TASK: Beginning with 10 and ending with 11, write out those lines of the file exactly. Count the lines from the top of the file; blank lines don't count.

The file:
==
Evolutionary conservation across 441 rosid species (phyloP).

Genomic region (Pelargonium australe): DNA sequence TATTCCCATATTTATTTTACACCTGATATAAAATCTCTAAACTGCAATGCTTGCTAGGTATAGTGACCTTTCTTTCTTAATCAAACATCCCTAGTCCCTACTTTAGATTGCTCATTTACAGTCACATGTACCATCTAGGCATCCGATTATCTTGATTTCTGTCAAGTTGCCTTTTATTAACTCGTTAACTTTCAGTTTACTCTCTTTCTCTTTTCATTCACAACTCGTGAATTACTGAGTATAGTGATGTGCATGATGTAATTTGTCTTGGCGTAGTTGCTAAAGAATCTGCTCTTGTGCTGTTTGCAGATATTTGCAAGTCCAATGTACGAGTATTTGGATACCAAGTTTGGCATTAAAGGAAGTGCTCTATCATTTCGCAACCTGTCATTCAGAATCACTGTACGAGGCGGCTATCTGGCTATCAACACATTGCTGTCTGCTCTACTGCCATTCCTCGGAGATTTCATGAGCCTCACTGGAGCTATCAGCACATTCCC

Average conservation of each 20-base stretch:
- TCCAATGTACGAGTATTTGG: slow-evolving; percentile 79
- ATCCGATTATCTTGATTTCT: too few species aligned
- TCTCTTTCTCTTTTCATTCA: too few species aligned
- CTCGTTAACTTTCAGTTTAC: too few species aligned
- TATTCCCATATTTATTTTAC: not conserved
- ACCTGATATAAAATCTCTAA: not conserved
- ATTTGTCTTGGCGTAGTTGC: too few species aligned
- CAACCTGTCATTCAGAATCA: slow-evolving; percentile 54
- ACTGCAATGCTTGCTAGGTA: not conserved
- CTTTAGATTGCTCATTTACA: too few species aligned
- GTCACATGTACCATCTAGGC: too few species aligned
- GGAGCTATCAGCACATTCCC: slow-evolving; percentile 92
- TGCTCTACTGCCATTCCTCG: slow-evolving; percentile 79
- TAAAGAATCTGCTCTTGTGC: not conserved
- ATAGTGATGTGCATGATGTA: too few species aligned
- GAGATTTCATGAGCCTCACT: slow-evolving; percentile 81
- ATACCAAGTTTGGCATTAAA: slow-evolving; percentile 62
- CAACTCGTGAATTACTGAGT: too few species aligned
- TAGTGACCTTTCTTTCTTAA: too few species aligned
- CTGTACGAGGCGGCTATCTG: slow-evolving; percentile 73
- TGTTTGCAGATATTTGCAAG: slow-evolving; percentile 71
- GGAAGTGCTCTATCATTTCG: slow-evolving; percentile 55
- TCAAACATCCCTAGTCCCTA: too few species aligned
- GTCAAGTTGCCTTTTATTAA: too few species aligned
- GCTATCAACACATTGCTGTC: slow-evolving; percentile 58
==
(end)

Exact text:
- ATTTGTCTTGGCGTAGTTGC: too few species aligned
- CAACCTGTCATTCAGAATCA: slow-evolving; percentile 54